Siroker won’t be drilling into skulls to rewire brains. Instead, the plan is to methodically capture and store all sorts of data—audio, video, and eventually biometric—that can be easily searched or cleverly invoked in a way that augments your actual memory with stuff you otherwise wouldn’t have possibly remembered, unless you were Marilu Henner.
That’s the long term-vision. Scribe’s first product is a more modest effort. “For practical purposes, we’re focusing on dominating a niche and growing from there,” he says. That niche is an add-on product to Zoom, transforming the audio and video from the platform into an exceptionally accessible data trove. “Meetings are a good place to start,” he says, explaining that his product will free people to concentrate on the subject and interact with others. “We’ll take care of the remembering,” he adds. When you invite Scribe to a meeting—it shows up as a faceless participant—you have a dynamic rapporteur who not only logs what people say and what they look like as they say it, but will eventually be able to dive into previous meetings or other corpuses to find relevant snippets of conversation or documents. “It’s like having a chief of staff whispering in your ear,” says Siroker.
Scribe’s impressive list of investors, including luminaries from Facebook, Google, and Y Combinator, approve of Siroker’s gradual approach to total recall. “When people talk about merging with AI or computers, they always think of the Elon Musk Neuralink approach,” says Sam Altman, cofounder of Open AI (with … Elon Musk). “But we’ve already somewhat merged with technology. Our phones somewhat control our behavior, and we’re willing to outsource a lot of our decisionmaking and memory already,” adds Altman, who was first to contribute to Scribe’s initial $5 million funding. “I don’t memorize facts anymore, because I know I can just get whatever I need quickly on the internet.”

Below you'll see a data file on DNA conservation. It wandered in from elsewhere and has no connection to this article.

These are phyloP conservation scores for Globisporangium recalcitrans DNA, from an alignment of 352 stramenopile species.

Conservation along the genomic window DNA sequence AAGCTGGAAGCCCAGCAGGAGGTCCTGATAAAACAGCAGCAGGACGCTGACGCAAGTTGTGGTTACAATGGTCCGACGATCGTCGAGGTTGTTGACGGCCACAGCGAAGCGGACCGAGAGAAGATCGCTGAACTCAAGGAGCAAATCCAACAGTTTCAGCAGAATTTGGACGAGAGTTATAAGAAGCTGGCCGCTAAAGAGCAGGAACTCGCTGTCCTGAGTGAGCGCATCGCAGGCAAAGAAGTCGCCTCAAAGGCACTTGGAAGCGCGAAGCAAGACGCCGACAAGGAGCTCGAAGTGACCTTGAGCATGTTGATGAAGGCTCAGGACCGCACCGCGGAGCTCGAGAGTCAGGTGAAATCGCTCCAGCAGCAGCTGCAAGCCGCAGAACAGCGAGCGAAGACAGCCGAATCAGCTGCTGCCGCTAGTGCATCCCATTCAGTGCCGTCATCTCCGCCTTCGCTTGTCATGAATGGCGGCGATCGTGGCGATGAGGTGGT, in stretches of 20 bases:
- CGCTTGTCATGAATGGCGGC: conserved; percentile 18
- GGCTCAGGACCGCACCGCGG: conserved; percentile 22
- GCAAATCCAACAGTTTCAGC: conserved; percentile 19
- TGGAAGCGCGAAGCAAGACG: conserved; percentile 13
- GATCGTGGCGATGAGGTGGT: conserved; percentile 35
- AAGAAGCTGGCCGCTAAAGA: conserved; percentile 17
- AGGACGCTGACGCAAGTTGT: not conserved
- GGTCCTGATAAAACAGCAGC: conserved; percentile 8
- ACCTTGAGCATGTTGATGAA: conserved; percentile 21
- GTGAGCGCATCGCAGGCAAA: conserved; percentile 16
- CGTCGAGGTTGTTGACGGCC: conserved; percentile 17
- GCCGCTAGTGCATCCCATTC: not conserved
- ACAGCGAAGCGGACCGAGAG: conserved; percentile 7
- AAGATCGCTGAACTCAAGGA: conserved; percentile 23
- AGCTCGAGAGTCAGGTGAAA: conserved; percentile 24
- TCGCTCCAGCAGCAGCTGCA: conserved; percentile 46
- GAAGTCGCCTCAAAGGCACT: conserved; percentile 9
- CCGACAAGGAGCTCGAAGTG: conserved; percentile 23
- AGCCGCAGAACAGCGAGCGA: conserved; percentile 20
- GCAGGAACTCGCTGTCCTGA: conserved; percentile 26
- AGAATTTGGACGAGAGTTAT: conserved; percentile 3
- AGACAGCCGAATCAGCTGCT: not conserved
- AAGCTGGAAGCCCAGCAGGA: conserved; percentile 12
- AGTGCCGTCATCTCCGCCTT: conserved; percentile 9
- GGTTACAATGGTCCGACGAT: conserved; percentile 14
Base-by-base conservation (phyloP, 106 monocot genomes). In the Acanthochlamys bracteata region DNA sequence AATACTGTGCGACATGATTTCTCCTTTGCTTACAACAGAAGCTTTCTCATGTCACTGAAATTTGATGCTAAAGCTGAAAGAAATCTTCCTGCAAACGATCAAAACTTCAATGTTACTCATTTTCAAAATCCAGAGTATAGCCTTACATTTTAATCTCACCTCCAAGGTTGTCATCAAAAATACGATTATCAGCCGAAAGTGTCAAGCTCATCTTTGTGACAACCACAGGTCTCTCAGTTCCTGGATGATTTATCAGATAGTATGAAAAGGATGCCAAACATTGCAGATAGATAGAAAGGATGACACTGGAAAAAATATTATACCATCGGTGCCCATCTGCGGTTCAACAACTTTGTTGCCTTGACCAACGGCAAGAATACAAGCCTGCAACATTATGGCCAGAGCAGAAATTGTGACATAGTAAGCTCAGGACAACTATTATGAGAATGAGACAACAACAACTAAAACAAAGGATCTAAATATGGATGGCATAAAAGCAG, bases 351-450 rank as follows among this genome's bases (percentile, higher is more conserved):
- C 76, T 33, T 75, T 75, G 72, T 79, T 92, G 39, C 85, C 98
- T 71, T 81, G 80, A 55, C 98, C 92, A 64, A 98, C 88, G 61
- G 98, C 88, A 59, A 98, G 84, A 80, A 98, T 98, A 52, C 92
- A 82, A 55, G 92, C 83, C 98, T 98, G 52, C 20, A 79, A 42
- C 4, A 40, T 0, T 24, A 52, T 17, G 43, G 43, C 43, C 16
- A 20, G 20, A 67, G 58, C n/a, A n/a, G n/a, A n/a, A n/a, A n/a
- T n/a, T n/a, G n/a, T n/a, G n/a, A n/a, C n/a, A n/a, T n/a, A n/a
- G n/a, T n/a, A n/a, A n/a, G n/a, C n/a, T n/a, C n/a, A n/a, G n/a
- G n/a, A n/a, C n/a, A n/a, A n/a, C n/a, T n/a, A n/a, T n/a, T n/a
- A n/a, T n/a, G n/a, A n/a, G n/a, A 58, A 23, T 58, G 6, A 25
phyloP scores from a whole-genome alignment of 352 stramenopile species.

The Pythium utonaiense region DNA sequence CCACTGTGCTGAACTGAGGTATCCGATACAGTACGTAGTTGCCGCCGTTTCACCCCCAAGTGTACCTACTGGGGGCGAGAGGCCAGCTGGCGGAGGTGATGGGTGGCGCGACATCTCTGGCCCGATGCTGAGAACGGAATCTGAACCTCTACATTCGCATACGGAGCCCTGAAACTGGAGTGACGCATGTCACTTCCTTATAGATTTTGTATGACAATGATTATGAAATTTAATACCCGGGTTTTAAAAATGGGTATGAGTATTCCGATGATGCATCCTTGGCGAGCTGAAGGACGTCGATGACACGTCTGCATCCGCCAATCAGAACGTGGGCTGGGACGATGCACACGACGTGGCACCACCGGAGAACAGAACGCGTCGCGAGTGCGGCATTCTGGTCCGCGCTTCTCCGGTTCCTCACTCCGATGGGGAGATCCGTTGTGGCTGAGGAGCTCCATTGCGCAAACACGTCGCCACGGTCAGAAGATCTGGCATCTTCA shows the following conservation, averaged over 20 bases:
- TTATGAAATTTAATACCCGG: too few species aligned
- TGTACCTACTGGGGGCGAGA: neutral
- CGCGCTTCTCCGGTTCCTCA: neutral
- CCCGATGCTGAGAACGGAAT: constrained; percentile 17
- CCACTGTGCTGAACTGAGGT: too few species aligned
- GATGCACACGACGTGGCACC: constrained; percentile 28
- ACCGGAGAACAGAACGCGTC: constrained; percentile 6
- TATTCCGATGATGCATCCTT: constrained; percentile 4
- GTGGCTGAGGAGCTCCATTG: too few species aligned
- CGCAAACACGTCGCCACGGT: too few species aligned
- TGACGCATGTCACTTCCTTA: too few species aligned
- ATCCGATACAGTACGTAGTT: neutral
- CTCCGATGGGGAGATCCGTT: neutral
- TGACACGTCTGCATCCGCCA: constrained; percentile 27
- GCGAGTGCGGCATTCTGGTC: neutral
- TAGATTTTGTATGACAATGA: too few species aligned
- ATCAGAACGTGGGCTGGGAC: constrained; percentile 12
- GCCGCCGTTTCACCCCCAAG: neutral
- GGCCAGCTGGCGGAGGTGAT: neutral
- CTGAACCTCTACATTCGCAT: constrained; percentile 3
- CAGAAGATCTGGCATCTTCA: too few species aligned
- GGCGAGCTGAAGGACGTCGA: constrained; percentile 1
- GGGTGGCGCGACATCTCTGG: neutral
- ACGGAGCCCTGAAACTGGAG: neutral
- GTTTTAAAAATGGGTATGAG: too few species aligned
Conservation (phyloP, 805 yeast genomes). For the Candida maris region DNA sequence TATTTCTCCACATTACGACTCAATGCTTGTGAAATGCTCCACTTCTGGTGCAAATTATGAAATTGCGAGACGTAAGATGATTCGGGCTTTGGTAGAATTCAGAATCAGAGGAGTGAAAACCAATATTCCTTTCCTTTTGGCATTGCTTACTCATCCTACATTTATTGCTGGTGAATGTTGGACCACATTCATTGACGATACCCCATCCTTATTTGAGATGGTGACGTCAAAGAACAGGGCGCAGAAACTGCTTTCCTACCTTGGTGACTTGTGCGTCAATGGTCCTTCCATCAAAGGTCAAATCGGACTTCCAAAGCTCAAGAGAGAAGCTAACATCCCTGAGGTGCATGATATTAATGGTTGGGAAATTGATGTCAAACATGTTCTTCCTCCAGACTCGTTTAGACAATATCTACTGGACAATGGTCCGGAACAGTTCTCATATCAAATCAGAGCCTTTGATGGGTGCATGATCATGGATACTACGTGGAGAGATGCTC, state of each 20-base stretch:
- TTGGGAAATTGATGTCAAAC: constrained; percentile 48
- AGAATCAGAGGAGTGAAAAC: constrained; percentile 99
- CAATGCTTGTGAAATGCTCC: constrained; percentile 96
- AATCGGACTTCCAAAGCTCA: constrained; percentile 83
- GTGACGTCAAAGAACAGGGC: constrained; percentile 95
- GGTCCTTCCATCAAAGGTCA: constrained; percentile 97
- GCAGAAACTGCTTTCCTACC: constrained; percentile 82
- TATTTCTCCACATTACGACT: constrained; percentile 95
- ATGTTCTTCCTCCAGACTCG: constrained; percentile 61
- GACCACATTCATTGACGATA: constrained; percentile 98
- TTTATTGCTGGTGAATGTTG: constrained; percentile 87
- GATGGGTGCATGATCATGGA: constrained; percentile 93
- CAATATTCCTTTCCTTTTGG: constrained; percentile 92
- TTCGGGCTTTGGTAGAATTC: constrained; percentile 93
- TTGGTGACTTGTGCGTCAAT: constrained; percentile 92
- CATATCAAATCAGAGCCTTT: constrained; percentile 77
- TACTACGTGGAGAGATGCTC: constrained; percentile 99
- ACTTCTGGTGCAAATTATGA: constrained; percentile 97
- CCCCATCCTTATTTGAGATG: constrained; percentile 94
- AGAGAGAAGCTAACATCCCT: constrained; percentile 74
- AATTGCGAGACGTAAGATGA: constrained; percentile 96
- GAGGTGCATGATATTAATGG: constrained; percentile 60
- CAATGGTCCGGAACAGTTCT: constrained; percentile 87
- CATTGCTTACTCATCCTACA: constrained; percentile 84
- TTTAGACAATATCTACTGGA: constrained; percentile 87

But there are perils of offshoring one’s memory, chief among them a privacy concern. While outsiders can’t delve into our brains to access our memories, they can certainly plunder the servers that store the personal histories that Siroker hopes we will preserve via Scribe. And many of those conversations will be recorded passively, through inputs like the increasingly pervasive microphones in devices like Alexa. Or the augmented-reality devices that companies like Facebook and Apple are developing. Or biometric recording devices.
Siroker says that he’s very privacy-conscious, and all of those digitally stored memories will go into “your own personal vault.” He’s also thinking a lot about how to make sure the people you interact with don’t feel you’re stealing their words. He doesn’t want Scribe to become something that wipes out the concept of “plausible deniability.” And so he’s thinking of giving people mulligans. “You can go back and delete something you said earlier if you don’t like it,” he says. “It’s not a permanent record, but something you have control over.”
Wait a minute … if people can mess with your memories, or you can edit them yourself, doesn’t that give us the power to alter history? Siroker says he does not want people to alter records in a way that supports nefarious uses like deepfakes. But that sentiment doesn’t deal with the fact that storing one’s history means capturing someone else’s.
I doubt that these futuristic concerns will hamper Scribe’s foray into the Zoom add-on market. In fact, the initial product—now in private beta and widely available later this year—seems pretty useful without making us hyperthymesiacs. When using Scribe with Zoom, you can not only easily find everything uttered in a meeting but perform analytics. For instance, you can instantly create a pie chart exposing who is dominating the conversation and who isn’t saying much. And it’s simple to use the tool to create a highlight reel of a meeting that can be shared to those who weren’t in attendance.